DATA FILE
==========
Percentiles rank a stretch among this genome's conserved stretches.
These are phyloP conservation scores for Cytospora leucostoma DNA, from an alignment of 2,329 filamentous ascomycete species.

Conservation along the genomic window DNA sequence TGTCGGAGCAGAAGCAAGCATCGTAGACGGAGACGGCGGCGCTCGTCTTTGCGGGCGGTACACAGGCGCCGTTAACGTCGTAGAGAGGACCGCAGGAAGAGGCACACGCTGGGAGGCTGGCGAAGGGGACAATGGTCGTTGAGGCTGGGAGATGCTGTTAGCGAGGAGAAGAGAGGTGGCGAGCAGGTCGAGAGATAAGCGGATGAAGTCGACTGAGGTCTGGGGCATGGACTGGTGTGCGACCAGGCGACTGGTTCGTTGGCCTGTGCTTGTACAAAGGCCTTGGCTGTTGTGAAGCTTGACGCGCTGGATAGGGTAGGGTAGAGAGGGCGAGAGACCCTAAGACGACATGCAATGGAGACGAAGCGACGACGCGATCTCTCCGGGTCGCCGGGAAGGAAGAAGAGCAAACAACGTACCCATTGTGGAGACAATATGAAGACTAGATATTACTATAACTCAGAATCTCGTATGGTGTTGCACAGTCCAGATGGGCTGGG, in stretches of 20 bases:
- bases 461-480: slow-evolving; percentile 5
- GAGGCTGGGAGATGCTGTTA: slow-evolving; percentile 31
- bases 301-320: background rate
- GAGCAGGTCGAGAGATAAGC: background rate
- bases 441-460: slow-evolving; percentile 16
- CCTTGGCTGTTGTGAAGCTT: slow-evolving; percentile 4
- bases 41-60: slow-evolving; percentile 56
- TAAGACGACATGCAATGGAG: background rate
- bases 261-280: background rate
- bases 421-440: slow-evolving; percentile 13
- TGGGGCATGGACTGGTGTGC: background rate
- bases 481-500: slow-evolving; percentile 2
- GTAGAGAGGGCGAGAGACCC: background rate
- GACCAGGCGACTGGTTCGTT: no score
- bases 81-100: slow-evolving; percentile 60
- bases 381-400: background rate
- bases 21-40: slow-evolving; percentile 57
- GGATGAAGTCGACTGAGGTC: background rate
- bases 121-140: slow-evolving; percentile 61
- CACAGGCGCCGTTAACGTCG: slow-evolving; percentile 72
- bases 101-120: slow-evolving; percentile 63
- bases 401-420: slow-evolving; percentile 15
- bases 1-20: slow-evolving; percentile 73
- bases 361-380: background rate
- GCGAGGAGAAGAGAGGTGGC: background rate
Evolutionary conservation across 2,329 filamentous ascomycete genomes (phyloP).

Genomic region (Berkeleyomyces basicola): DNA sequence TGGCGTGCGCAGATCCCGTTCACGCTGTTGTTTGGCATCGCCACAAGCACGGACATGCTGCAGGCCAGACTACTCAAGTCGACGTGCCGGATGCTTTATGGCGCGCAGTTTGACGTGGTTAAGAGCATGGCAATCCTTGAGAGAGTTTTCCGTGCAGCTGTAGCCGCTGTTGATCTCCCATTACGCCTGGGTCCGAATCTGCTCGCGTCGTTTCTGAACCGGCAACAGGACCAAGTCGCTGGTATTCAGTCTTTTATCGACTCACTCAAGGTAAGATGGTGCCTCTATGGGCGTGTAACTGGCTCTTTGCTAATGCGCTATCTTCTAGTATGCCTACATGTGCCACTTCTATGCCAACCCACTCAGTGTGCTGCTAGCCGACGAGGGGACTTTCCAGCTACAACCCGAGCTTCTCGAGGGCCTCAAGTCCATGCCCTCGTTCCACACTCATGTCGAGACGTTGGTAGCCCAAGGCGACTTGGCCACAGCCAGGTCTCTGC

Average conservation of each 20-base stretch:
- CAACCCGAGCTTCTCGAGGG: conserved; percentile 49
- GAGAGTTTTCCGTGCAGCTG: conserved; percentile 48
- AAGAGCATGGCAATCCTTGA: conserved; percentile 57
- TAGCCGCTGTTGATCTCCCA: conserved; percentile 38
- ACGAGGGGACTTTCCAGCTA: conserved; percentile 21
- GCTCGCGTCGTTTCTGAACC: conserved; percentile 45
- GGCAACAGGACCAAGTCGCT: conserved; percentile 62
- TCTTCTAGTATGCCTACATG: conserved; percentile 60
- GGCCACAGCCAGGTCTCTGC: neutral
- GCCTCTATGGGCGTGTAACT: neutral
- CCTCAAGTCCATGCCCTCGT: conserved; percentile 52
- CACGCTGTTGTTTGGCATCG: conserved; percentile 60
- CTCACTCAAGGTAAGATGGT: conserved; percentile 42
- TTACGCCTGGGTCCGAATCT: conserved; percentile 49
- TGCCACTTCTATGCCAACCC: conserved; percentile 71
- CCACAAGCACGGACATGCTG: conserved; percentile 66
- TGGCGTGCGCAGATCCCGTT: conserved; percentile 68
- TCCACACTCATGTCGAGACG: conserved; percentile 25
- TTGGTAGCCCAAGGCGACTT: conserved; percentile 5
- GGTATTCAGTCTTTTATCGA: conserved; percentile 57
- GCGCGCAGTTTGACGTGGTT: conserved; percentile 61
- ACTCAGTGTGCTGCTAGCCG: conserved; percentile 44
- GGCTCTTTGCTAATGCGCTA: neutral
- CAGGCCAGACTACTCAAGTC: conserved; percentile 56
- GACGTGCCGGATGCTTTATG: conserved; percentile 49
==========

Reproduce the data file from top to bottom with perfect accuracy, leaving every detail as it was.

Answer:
Percentiles rank a stretch among this genome's conserved stretches.
These are phyloP conservation scores for Cytospora leucostoma DNA, from an alignment of 2,329 filamentous ascomycete species.

Conservation along the genomic window DNA sequence TGTCGGAGCAGAAGCAAGCATCGTAGACGGAGACGGCGGCGCTCGTCTTTGCGGGCGGTACACAGGCGCCGTTAACGTCGTAGAGAGGACCGCAGGAAGAGGCACACGCTGGGAGGCTGGCGAAGGGGACAATGGTCGTTGAGGCTGGGAGATGCTGTTAGCGAGGAGAAGAGAGGTGGCGAGCAGGTCGAGAGATAAGCGGATGAAGTCGACTGAGGTCTGGGGCATGGACTGGTGTGCGACCAGGCGACTGGTTCGTTGGCCTGTGCTTGTACAAAGGCCTTGGCTGTTGTGAAGCTTGACGCGCTGGATAGGGTAGGGTAGAGAGGGCGAGAGACCCTAAGACGACATGCAATGGAGACGAAGCGACGACGCGATCTCTCCGGGTCGCCGGGAAGGAAGAAGAGCAAACAACGTACCCATTGTGGAGACAATATGAAGACTAGATATTACTATAACTCAGAATCTCGTATGGTGTTGCACAGTCCAGATGGGCTGGG, in stretches of 20 bases:
- bases 461-480: slow-evolving; percentile 5
- GAGGCTGGGAGATGCTGTTA: slow-evolving; percentile 31
- bases 301-320: background rate
- GAGCAGGTCGAGAGATAAGC: background rate
- bases 441-460: slow-evolving; percentile 16
- CCTTGGCTGTTGTGAAGCTT: slow-evolving; percentile 4
- bases 41-60: slow-evolving; percentile 56
- TAAGACGACATGCAATGGAG: background rate
- bases 261-280: background rate
- bases 421-440: slow-evolving; percentile 13
- TGGGGCATGGACTGGTGTGC: background rate
- bases 481-500: slow-evolving; percentile 2
- GTAGAGAGGGCGAGAGACCC: background rate
- GACCAGGCGACTGGTTCGTT: no score
- bases 81-100: slow-evolving; percentile 60
- bases 381-400: background rate
- bases 21-40: slow-evolving; percentile 57
- GGATGAAGTCGACTGAGGTC: background rate
- bases 121-140: slow-evolving; percentile 61
- CACAGGCGCCGTTAACGTCG: slow-evolving; percentile 72
- bases 101-120: slow-evolving; percentile 63
- bases 401-420: slow-evolving; percentile 15
- bases 1-20: slow-evolving; percentile 73
- bases 361-380: background rate
- GCGAGGAGAAGAGAGGTGGC: background rate
Evolutionary conservation across 2,329 filamentous ascomycete genomes (phyloP).

Genomic region (Berkeleyomyces basicola): DNA sequence TGGCGTGCGCAGATCCCGTTCACGCTGTTGTTTGGCATCGCCACAAGCACGGACATGCTGCAGGCCAGACTACTCAAGTCGACGTGCCGGATGCTTTATGGCGCGCAGTTTGACGTGGTTAAGAGCATGGCAATCCTTGAGAGAGTTTTCCGTGCAGCTGTAGCCGCTGTTGATCTCCCATTACGCCTGGGTCCGAATCTGCTCGCGTCGTTTCTGAACCGGCAACAGGACCAAGTCGCTGGTATTCAGTCTTTTATCGACTCACTCAAGGTAAGATGGTGCCTCTATGGGCGTGTAACTGGCTCTTTGCTAATGCGCTATCTTCTAGTATGCCTACATGTGCCACTTCTATGCCAACCCACTCAGTGTGCTGCTAGCCGACGAGGGGACTTTCCAGCTACAACCCGAGCTTCTCGAGGGCCTCAAGTCCATGCCCTCGTTCCACACTCATGTCGAGACGTTGGTAGCCCAAGGCGACTTGGCCACAGCCAGGTCTCTGC

Average conservation of each 20-base stretch:
- CAACCCGAGCTTCTCGAGGG: conserved; percentile 49
- GAGAGTTTTCCGTGCAGCTG: conserved; percentile 48
- AAGAGCATGGCAATCCTTGA: conserved; percentile 57
- TAGCCGCTGTTGATCTCCCA: conserved; percentile 38
- ACGAGGGGACTTTCCAGCTA: conserved; percentile 21
- GCTCGCGTCGTTTCTGAACC: conserved; percentile 45
- GGCAACAGGACCAAGTCGCT: conserved; percentile 62
- TCTTCTAGTATGCCTACATG: conserved; percentile 60
- GGCCACAGCCAGGTCTCTGC: neutral
- GCCTCTATGGGCGTGTAACT: neutral
- CCTCAAGTCCATGCCCTCGT: conserved; percentile 52
- CACGCTGTTGTTTGGCATCG: conserved; percentile 60
- CTCACTCAAGGTAAGATGGT: conserved; percentile 42
- TTACGCCTGGGTCCGAATCT: conserved; percentile 49
- TGCCACTTCTATGCCAACCC: conserved; percentile 71
- CCACAAGCACGGACATGCTG: conserved; percentile 66
- TGGCGTGCGCAGATCCCGTT: conserved; percentile 68
- TCCACACTCATGTCGAGACG: conserved; percentile 25
- TTGGTAGCCCAAGGCGACTT: conserved; percentile 5
- GGTATTCAGTCTTTTATCGA: conserved; percentile 57
- GCGCGCAGTTTGACGTGGTT: conserved; percentile 61
- ACTCAGTGTGCTGCTAGCCG: conserved; percentile 44
- GGCTCTTTGCTAATGCGCTA: neutral
- CAGGCCAGACTACTCAAGTC: conserved; percentile 56
- GACGTGCCGGATGCTTTATG: conserved; percentile 49